For years, people have been predicting that speech recognition will soon be the primary way we interact with computers, but it’s never really taken off. Speaking at Blur, a conference in Orlando, Gary Clayton, chief creative officer at voice-recognition company Nuance, talked about what’s still holding the technology back and why he thinks everything’s about to change.
People will always want to use whatever interface is fastest and most convenient, Clayton said. On the desktop, it’s still hard to beat the keyboard. In a mobile device, however, especially in a distracted situation such as driving, there’s finally a real need for an alternative way to input information. Clayton said he felt the environment shifting when he realized that dictation was the best way for him to send an e-mail from a smart phone.
“Speech does three things really well,” Clayton said, listing “command and control,” “dictation,” and “search.” All three applications are useful when driving, he noted, and cars could be the place where the technology really takes off. As far as Clayton is concerned, voice recognition software is more than accurate enough to handle this already. But many in the audience expressed skepticism based on problems with what they’ve seen make its way into cars so far–think GPS devices with frustrating user interfaces.
Clayton acknowledged that there are still problems with many commercial voice recognition systems, and said many of them come down to issues with hardware and design. “These should be baked into cars, with frequent updates, as part of the dashboard,” Clayton said.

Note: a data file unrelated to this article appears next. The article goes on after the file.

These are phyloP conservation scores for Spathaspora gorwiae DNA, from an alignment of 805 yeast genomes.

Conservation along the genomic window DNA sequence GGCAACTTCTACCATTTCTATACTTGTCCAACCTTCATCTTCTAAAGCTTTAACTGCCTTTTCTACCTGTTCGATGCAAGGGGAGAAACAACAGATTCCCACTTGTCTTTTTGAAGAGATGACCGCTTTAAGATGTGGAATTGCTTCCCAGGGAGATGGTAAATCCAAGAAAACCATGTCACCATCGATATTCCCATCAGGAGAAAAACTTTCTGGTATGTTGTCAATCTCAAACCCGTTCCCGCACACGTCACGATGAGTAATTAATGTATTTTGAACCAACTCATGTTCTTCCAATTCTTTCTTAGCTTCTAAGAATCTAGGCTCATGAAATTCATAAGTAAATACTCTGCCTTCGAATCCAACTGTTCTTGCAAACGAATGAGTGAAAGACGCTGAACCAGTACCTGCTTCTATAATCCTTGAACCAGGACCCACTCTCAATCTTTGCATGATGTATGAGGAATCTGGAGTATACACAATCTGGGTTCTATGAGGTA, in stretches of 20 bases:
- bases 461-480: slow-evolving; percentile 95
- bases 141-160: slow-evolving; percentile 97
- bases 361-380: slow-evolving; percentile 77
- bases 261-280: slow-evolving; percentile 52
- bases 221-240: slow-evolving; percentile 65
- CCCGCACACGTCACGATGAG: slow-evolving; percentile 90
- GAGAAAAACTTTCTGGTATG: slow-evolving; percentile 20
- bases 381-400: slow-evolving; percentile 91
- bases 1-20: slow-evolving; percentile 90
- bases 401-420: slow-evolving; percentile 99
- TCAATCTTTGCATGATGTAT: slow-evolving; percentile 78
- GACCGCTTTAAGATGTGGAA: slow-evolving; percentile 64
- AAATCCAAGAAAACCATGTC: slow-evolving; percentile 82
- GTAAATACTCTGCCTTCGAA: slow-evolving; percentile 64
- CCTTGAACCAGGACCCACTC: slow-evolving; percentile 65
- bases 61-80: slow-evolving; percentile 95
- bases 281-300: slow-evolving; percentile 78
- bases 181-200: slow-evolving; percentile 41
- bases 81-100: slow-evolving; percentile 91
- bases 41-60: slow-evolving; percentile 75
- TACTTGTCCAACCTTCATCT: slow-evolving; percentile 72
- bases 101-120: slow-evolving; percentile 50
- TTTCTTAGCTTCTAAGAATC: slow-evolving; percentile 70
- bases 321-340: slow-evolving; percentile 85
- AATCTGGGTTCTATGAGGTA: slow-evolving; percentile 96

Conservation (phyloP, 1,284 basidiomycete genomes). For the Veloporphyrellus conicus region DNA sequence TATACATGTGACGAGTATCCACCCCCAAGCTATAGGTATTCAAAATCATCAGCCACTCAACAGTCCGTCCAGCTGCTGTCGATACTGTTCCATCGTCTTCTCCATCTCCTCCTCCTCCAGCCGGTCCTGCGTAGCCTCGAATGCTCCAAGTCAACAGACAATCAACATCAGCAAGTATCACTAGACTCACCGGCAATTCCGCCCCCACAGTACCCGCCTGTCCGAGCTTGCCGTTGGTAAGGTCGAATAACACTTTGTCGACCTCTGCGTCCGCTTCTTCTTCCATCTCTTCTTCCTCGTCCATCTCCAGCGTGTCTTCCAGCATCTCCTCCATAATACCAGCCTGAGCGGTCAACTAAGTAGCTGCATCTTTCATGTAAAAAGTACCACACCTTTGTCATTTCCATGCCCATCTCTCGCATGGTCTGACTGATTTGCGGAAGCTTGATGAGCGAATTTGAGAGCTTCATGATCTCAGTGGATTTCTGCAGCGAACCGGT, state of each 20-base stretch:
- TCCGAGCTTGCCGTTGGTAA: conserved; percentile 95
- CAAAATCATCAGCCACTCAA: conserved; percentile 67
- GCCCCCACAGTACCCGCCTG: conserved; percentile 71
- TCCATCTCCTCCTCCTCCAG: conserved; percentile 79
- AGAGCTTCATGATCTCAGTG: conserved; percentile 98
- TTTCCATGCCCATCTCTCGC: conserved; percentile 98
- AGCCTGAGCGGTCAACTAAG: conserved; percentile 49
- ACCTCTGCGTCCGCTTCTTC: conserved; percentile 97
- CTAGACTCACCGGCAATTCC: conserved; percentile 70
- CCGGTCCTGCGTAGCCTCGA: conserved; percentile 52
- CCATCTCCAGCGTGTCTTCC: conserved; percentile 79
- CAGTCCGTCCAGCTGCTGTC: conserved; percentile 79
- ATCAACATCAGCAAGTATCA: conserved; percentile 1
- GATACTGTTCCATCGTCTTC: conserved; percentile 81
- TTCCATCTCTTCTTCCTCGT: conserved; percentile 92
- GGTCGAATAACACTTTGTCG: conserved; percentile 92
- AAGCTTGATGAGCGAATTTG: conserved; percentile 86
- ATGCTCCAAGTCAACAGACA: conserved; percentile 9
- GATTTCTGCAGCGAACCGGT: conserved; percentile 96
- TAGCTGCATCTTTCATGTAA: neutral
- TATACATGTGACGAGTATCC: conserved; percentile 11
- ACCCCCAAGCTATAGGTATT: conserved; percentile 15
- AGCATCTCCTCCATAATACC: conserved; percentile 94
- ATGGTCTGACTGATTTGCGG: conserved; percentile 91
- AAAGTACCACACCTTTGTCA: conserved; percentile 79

Another problem is that many voice recognition systems require the user to push a button before speaking. This is necessary to preserve battery life, but Clayton says, “If you have to push a button, it’s already broken.”
Once problems like this are resolved, he believes voice recognition can finally take the primary role that’s been a long time coming.
A horrifying new AI app swaps women into porn videos with a click
Deepfake researchers have long feared the day this would arrive.
The worst technology of 2021
Face filters, billionaires in space, and home-buying algorithms that overpay all made our annual list of technology gone wrong.
The radical intervention that might save the “doomsday” glacier
Researchers are exploring whether building massive berms or unfurling underwater curtains could hold back the warm waters degrading ice sheets.
In a further blow to the China Initiative, prosecutors move to dismiss a high-profile case
MIT professor Gang Chen was one of the most prominent scientists charged under the China Initiative, a Justice Department effort meant to counter economic espionage and national security threats.
Get the latest updates from
MIT Technology Review
Discover special offers, top stories, upcoming events, and more.